Podcast In/Equality 09
Turning 15 is an important milestone; it’s the age when a person becomes a potential member of the workforce. Over the course of 10 years (between 2016 and 2026), 350,000 Indigenous youth will turn 15. However, to get and keep good jobs, basic essential skills are needed. And many Indigenous youth and adults do not graduate high school, or they graduate without requisite essential literacy and numeracy skills.
There are many reasons for this, including:
- chronic under-funding of quality on-reserve education;
- the challenge of acquiring reliable internet in remote conditions;
- the myriad corollary effects of growing up in households disproportionately impacted by poverty, and in households impacted by residential school syndrome.
More and more, literacy and numeracy skills are the foundation to upskilling and meeting the demands of rapidly changing and increasingly digital workplaces. People missing these foundational skills are missing opportunities for competitive jobs. They face the threat of job disruption due to automation, being underqualified to gain workforce entry, having skills and experience that is not transferable to the knowledge economy leaving them without the tools they need to adapt and succeed.
If this cohort could get the support they need to build essential skills through access to quality, targeted, and culturally appropriate education, skills and training, they would boost the country’s economy by $27.7 billion annually. Otherwise, it’s a lost opportunity for all. Successfully filling this skills gap holds the door open for new Indigenous employees and employers to realize their talent and potential.
In the interest of exploring that potential boon, a paper for Ryerson University’s Diversity Institute and the Public Policy Forum, with the collaboration of the Canadian Council for Aboriginal Business, examines Indigenous people’s prospects for future work. Mapping the Landscape: Indigenous skills training and jobs in Canada looks at current skills training and suggests areas for future research, reinforcing the case for developing Indigenous skills in a more cohesive way.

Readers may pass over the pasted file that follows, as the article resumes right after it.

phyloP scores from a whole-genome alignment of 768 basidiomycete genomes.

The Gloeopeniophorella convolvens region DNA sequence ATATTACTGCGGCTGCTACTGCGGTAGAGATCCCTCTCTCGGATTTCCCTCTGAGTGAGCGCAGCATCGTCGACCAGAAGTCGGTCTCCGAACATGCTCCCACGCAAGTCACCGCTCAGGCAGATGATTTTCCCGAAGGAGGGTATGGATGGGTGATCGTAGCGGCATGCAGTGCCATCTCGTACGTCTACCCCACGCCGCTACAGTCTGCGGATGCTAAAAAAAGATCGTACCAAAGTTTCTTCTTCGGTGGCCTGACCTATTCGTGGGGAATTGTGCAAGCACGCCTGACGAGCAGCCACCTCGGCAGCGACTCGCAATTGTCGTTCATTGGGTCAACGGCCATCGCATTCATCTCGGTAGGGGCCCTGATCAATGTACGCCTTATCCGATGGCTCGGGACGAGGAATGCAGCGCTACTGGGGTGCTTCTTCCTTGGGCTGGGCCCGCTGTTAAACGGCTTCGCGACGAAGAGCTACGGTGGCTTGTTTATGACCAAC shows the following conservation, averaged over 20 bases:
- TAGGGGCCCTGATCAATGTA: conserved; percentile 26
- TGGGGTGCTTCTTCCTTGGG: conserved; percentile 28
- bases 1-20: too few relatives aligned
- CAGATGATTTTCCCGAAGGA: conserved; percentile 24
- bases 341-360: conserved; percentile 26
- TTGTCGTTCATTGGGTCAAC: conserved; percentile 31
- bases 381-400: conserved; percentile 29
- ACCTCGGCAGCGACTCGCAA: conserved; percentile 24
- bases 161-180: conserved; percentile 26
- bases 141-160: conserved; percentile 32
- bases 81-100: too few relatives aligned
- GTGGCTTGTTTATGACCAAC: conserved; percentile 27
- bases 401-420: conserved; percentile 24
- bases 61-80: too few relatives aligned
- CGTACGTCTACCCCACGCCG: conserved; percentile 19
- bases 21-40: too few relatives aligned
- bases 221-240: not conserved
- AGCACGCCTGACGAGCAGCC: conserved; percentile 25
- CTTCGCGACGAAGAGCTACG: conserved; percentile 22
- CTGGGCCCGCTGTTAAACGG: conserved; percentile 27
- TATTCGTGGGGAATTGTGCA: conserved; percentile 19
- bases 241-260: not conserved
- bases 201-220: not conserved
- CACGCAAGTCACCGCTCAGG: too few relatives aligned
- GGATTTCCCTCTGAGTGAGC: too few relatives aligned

The numbers tell an important story: Between 2006 and 2016, the Indigenous population grew at four times the rate of the non-Indigenous population, though Indigenous peoples experience poorer socio-economic outcomes, higher unemployment rates and lower levels of education. Indigenous peoples cite a lack of jobs, education, training and work experience as reasons for unemployment. This is not only a supply-side issue, however. Even at higher numeracy and literacy skill levels, First Nations people have a significantly lower probability of employment (75 percent) than Métis (87 percent) or non-Indigenous Canadians (90 percent). Even lower-skilled non-Indigenous people have a higher probability of employment than First Nations people (87 percent). Meanwhile, workplace bullying and discrimination causes some Indigenous peoples to leave employment.
A 2014 study suggests that First Nations women fare worse than men due to discrimination based on the intersection of race, ethnicity and gender. Women are more likely to head single-parent households, and need upskilling support through the provision of accessible transport options and affordable childcare services. Social inequality is also increasing in Indigenous communities. Basic inequities such as inaccessibility of sewage treatment and water sanitation facilities, and crowded and poorly built housing on reserves create chronic levels of poor health. These conditions are tinderboxes for public health crises, including COVID-19, with experts expounding on the impossibility of social distancing in over-crowded housing, and the disconnect between advising the public to frequently wash their hands to prevent the spread of disease when contamination of water in high-risk, on-reserve treatment plants is common. For example, Wasagamack First Nation’s water treatment system reportedly went offline for a week in May, cutting off water supply completely to the health centre and community. The skills gap does not exist in a vacuum.